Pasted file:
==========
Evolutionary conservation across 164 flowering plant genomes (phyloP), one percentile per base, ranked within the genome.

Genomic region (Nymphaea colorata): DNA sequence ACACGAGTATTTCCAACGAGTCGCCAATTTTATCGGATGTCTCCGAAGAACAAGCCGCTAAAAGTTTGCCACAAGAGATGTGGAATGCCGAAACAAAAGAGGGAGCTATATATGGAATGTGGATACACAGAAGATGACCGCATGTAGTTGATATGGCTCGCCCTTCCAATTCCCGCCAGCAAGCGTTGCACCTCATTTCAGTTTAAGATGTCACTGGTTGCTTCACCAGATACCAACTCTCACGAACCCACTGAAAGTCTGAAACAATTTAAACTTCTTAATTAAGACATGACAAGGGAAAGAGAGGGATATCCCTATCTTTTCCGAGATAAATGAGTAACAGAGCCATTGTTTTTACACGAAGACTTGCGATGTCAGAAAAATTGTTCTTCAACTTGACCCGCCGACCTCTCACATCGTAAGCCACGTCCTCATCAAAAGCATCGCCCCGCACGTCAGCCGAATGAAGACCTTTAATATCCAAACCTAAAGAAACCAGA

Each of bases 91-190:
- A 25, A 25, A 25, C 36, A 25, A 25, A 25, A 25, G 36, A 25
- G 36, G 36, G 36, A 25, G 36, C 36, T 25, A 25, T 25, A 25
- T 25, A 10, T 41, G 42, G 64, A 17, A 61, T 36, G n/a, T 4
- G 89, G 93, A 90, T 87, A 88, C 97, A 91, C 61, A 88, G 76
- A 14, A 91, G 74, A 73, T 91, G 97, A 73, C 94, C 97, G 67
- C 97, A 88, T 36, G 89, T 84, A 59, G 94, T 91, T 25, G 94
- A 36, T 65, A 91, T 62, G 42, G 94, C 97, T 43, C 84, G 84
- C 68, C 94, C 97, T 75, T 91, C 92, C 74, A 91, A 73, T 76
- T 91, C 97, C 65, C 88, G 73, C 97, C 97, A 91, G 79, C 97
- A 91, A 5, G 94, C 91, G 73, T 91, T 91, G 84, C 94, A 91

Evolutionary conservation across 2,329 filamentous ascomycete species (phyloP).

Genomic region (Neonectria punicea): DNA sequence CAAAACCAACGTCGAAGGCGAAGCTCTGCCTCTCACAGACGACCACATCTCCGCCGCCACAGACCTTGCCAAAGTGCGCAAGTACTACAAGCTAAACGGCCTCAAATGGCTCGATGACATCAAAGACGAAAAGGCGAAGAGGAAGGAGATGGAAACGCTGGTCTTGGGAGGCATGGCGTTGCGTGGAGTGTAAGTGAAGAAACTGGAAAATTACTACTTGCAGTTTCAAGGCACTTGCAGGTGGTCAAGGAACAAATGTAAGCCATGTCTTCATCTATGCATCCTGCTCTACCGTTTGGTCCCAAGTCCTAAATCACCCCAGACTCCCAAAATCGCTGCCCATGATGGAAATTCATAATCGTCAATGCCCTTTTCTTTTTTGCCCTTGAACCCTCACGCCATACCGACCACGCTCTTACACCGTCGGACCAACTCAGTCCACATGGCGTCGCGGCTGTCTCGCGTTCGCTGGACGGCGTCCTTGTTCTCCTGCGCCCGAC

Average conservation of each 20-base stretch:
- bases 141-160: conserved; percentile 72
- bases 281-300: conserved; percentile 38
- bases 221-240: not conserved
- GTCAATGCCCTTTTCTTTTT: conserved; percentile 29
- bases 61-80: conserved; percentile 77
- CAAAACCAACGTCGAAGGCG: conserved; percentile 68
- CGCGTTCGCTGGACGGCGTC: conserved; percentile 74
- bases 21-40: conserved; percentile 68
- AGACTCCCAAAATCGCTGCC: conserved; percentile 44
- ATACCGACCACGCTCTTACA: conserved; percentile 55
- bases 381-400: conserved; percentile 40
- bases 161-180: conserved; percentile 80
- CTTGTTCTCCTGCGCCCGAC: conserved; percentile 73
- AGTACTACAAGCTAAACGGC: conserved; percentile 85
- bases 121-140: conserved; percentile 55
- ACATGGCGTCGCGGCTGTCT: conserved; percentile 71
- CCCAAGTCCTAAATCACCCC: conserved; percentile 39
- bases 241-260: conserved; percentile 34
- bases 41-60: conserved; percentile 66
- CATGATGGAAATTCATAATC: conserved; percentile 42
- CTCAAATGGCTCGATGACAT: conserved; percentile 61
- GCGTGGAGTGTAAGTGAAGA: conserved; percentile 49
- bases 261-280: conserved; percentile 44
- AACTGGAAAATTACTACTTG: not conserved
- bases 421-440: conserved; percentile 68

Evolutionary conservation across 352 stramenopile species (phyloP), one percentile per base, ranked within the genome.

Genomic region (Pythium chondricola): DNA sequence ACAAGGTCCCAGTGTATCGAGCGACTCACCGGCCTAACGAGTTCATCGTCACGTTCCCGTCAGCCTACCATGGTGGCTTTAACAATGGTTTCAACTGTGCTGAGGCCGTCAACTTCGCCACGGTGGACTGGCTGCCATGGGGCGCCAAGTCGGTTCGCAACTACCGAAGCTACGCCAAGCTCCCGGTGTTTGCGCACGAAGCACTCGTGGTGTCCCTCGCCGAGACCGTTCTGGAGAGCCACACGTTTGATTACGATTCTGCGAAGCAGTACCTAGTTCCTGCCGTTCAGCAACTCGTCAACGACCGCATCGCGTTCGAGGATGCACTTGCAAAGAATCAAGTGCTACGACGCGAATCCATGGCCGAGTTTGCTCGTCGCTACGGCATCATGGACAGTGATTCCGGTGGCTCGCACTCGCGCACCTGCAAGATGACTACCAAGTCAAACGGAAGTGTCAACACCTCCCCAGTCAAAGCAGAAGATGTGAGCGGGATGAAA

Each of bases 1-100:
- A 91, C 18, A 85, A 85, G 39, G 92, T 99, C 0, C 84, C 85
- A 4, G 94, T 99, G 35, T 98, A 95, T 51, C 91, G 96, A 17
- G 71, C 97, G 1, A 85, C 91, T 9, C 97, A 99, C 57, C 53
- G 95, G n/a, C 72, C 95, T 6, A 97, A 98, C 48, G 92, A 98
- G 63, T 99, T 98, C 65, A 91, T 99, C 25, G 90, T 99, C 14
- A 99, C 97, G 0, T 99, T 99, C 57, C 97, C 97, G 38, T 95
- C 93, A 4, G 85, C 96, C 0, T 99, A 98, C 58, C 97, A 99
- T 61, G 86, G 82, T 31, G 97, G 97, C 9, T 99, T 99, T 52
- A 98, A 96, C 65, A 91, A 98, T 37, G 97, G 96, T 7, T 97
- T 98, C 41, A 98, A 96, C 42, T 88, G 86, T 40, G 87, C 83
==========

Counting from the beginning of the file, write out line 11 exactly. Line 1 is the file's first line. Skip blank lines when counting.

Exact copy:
- C 68, C 94, C 97, T 75, T 91, C 92, C 74, A 91, A 73, T 76